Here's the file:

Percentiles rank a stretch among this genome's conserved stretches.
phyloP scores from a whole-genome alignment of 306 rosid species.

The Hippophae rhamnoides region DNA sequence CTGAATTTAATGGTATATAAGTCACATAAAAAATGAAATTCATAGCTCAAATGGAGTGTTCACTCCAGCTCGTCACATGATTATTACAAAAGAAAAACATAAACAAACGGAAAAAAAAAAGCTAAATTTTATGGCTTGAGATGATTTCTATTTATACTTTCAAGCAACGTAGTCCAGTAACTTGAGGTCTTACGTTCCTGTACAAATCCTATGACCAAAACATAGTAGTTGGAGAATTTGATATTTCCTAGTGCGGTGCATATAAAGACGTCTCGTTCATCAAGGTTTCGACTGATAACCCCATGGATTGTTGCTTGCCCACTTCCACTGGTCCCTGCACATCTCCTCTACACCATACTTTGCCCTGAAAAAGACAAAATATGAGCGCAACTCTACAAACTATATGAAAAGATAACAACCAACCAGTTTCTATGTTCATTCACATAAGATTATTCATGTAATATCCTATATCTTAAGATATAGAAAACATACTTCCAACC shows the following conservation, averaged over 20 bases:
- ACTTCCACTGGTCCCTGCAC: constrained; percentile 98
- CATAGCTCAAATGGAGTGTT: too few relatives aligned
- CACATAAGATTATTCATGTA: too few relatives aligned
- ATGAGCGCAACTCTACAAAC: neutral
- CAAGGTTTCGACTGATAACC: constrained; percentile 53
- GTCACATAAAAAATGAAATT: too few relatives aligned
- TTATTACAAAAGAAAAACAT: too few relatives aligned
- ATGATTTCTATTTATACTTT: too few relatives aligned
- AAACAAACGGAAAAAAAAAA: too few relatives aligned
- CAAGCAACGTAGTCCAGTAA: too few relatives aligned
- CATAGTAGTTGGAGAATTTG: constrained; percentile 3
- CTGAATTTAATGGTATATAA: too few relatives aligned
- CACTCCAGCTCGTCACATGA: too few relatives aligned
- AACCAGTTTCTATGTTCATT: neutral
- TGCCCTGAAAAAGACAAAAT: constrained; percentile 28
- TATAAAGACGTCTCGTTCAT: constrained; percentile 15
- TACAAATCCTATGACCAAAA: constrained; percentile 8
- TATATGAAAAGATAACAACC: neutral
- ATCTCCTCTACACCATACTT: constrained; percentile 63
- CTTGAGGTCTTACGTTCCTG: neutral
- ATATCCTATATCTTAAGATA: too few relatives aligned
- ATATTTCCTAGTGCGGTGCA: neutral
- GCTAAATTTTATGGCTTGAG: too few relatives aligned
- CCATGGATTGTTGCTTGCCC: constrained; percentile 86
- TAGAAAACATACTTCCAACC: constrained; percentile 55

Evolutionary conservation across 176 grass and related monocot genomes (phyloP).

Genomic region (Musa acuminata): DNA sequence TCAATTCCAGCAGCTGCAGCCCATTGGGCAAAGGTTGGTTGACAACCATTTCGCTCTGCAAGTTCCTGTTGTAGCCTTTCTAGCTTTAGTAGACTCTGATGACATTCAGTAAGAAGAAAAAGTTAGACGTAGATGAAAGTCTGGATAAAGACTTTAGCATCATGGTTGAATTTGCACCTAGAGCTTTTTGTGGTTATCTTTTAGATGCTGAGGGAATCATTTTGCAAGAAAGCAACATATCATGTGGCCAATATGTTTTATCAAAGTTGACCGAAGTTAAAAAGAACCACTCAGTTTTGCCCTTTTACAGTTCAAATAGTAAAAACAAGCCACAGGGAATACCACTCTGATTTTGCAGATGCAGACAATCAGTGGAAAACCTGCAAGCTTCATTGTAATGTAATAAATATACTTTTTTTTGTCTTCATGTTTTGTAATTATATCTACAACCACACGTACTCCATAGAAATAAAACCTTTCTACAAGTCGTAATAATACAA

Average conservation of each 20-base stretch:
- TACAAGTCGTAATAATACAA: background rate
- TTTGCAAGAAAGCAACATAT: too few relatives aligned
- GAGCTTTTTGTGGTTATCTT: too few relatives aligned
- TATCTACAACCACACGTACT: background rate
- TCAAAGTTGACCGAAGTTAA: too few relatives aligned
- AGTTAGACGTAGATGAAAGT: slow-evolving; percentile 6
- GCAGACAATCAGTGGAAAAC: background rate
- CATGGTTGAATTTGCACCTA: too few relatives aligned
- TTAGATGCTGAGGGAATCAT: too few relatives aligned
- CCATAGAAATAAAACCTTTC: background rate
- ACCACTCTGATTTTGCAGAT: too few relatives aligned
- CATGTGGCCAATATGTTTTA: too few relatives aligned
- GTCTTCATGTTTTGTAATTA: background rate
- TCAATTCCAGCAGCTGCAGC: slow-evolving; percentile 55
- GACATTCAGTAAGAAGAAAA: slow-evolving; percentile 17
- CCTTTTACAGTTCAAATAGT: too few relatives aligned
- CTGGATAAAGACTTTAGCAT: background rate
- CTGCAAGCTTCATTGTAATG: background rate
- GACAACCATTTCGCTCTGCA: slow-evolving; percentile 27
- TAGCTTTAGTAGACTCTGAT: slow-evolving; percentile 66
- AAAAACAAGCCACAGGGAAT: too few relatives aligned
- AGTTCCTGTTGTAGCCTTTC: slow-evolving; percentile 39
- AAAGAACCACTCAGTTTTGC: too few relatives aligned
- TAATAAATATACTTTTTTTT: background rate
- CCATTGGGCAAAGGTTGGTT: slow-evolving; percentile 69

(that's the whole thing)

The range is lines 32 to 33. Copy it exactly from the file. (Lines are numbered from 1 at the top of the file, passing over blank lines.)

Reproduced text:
- TACAAGTCGTAATAATACAA: background rate
- TTTGCAAGAAAGCAACATAT: too few relatives aligned